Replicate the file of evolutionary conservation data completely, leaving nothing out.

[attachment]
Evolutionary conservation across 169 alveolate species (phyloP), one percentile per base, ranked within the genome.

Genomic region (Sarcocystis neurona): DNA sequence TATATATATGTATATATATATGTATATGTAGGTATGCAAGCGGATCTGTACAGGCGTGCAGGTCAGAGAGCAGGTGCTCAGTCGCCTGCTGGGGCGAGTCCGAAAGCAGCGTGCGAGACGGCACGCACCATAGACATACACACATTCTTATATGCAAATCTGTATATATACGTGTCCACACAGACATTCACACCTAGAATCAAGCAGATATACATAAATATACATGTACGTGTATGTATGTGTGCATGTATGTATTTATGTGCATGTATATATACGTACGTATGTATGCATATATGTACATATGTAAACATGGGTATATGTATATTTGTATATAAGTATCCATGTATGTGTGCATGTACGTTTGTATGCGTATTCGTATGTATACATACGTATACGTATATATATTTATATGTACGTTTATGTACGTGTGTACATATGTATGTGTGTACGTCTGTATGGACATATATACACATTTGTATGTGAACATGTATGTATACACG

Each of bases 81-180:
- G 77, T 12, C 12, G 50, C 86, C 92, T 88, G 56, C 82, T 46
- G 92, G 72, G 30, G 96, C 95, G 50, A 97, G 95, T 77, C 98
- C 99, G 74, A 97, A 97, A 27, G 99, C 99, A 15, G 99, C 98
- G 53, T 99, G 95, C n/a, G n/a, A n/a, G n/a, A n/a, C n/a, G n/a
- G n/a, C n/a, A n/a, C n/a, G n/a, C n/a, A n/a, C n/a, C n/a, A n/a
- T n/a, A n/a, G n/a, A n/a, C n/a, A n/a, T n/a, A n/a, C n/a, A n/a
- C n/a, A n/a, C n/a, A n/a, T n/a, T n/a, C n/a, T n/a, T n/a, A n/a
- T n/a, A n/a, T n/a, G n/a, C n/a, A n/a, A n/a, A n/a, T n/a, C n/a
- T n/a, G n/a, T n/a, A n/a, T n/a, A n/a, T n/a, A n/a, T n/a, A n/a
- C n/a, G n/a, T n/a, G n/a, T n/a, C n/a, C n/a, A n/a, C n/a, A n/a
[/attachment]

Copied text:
Evolutionary conservation across 169 alveolate species (phyloP), one percentile per base, ranked within the genome.

Genomic region (Sarcocystis neurona): DNA sequence TATATATATGTATATATATATGTATATGTAGGTATGCAAGCGGATCTGTACAGGCGTGCAGGTCAGAGAGCAGGTGCTCAGTCGCCTGCTGGGGCGAGTCCGAAAGCAGCGTGCGAGACGGCACGCACCATAGACATACACACATTCTTATATGCAAATCTGTATATATACGTGTCCACACAGACATTCACACCTAGAATCAAGCAGATATACATAAATATACATGTACGTGTATGTATGTGTGCATGTATGTATTTATGTGCATGTATATATACGTACGTATGTATGCATATATGTACATATGTAAACATGGGTATATGTATATTTGTATATAAGTATCCATGTATGTGTGCATGTACGTTTGTATGCGTATTCGTATGTATACATACGTATACGTATATATATTTATATGTACGTTTATGTACGTGTGTACATATGTATGTGTGTACGTCTGTATGGACATATATACACATTTGTATGTGAACATGTATGTATACACG

Each of bases 81-180:
- G 77, T 12, C 12, G 50, C 86, C 92, T 88, G 56, C 82, T 46
- G 92, G 72, G 30, G 96, C 95, G 50, A 97, G 95, T 77, C 98
- C 99, G 74, A 97, A 97, A 27, G 99, C 99, A 15, G 99, C 98
- G 53, T 99, G 95, C n/a, G n/a, A n/a, G n/a, A n/a, C n/a, G n/a
- G n/a, C n/a, A n/a, C n/a, G n/a, C n/a, A n/a, C n/a, C n/a, A n/a
- T n/a, A n/a, G n/a, A n/a, C n/a, A n/a, T n/a, A n/a, C n/a, A n/a
- C n/a, A n/a, C n/a, A n/a, T n/a, T n/a, C n/a, T n/a, T n/a, A n/a
- T n/a, A n/a, T n/a, G n/a, C n/a, A n/a, A n/a, A n/a, T n/a, C n/a
- T n/a, G n/a, T n/a, A n/a, T n/a, A n/a, T n/a, A n/a, T n/a, A n/a
- C n/a, G n/a, T n/a, G n/a, T n/a, C n/a, C n/a, A n/a, C n/a, A n/a